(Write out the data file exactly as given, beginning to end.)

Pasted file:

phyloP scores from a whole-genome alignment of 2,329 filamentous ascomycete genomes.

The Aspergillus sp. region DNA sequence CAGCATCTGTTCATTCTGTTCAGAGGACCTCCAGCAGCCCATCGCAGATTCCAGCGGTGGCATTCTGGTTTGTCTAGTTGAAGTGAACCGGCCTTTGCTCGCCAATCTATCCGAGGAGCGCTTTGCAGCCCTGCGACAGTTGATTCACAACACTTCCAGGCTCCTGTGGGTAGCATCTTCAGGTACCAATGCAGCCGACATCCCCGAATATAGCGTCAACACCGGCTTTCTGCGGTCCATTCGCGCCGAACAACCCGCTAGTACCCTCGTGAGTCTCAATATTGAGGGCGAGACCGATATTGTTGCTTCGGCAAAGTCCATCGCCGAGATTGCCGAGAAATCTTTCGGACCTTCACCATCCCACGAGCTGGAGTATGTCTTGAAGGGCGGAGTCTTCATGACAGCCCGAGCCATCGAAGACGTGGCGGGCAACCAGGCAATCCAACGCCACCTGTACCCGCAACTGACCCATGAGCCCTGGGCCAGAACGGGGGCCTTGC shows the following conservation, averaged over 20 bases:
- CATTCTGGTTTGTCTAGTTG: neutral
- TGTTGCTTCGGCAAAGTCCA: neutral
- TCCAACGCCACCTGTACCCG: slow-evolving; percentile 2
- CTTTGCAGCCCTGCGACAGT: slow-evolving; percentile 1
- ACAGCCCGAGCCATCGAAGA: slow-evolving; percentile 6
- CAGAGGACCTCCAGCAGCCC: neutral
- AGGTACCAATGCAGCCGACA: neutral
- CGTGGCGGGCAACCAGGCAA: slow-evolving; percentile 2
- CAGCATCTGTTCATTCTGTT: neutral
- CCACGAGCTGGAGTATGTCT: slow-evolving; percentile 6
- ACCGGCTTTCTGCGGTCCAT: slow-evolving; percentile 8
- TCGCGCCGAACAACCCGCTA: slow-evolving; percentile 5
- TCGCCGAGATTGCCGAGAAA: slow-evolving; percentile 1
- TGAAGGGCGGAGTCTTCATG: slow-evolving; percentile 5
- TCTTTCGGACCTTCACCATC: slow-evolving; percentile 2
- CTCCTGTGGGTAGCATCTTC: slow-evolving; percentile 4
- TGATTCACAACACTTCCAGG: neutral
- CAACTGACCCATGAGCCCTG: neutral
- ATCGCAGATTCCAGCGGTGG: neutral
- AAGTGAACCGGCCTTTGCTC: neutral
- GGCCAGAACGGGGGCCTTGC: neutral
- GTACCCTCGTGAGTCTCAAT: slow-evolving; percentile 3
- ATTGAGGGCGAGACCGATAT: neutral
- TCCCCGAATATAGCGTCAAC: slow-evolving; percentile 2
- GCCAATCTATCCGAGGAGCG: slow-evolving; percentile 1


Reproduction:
phyloP scores from a whole-genome alignment of 2,329 filamentous ascomycete genomes.

The Aspergillus sp. region DNA sequence CAGCATCTGTTCATTCTGTTCAGAGGACCTCCAGCAGCCCATCGCAGATTCCAGCGGTGGCATTCTGGTTTGTCTAGTTGAAGTGAACCGGCCTTTGCTCGCCAATCTATCCGAGGAGCGCTTTGCAGCCCTGCGACAGTTGATTCACAACACTTCCAGGCTCCTGTGGGTAGCATCTTCAGGTACCAATGCAGCCGACATCCCCGAATATAGCGTCAACACCGGCTTTCTGCGGTCCATTCGCGCCGAACAACCCGCTAGTACCCTCGTGAGTCTCAATATTGAGGGCGAGACCGATATTGTTGCTTCGGCAAAGTCCATCGCCGAGATTGCCGAGAAATCTTTCGGACCTTCACCATCCCACGAGCTGGAGTATGTCTTGAAGGGCGGAGTCTTCATGACAGCCCGAGCCATCGAAGACGTGGCGGGCAACCAGGCAATCCAACGCCACCTGTACCCGCAACTGACCCATGAGCCCTGGGCCAGAACGGGGGCCTTGC shows the following conservation, averaged over 20 bases:
- CATTCTGGTTTGTCTAGTTG: neutral
- TGTTGCTTCGGCAAAGTCCA: neutral
- TCCAACGCCACCTGTACCCG: slow-evolving; percentile 2
- CTTTGCAGCCCTGCGACAGT: slow-evolving; percentile 1
- ACAGCCCGAGCCATCGAAGA: slow-evolving; percentile 6
- CAGAGGACCTCCAGCAGCCC: neutral
- AGGTACCAATGCAGCCGACA: neutral
- CGTGGCGGGCAACCAGGCAA: slow-evolving; percentile 2
- CAGCATCTGTTCATTCTGTT: neutral
- CCACGAGCTGGAGTATGTCT: slow-evolving; percentile 6
- ACCGGCTTTCTGCGGTCCAT: slow-evolving; percentile 8
- TCGCGCCGAACAACCCGCTA: slow-evolving; percentile 5
- TCGCCGAGATTGCCGAGAAA: slow-evolving; percentile 1
- TGAAGGGCGGAGTCTTCATG: slow-evolving; percentile 5
- TCTTTCGGACCTTCACCATC: slow-evolving; percentile 2
- CTCCTGTGGGTAGCATCTTC: slow-evolving; percentile 4
- TGATTCACAACACTTCCAGG: neutral
- CAACTGACCCATGAGCCCTG: neutral
- ATCGCAGATTCCAGCGGTGG: neutral
- AAGTGAACCGGCCTTTGCTC: neutral
- GGCCAGAACGGGGGCCTTGC: neutral
- GTACCCTCGTGAGTCTCAAT: slow-evolving; percentile 3
- ATTGAGGGCGAGACCGATAT: neutral
- TCCCCGAATATAGCGTCAAC: slow-evolving; percentile 2
- GCCAATCTATCCGAGGAGCG: slow-evolving; percentile 1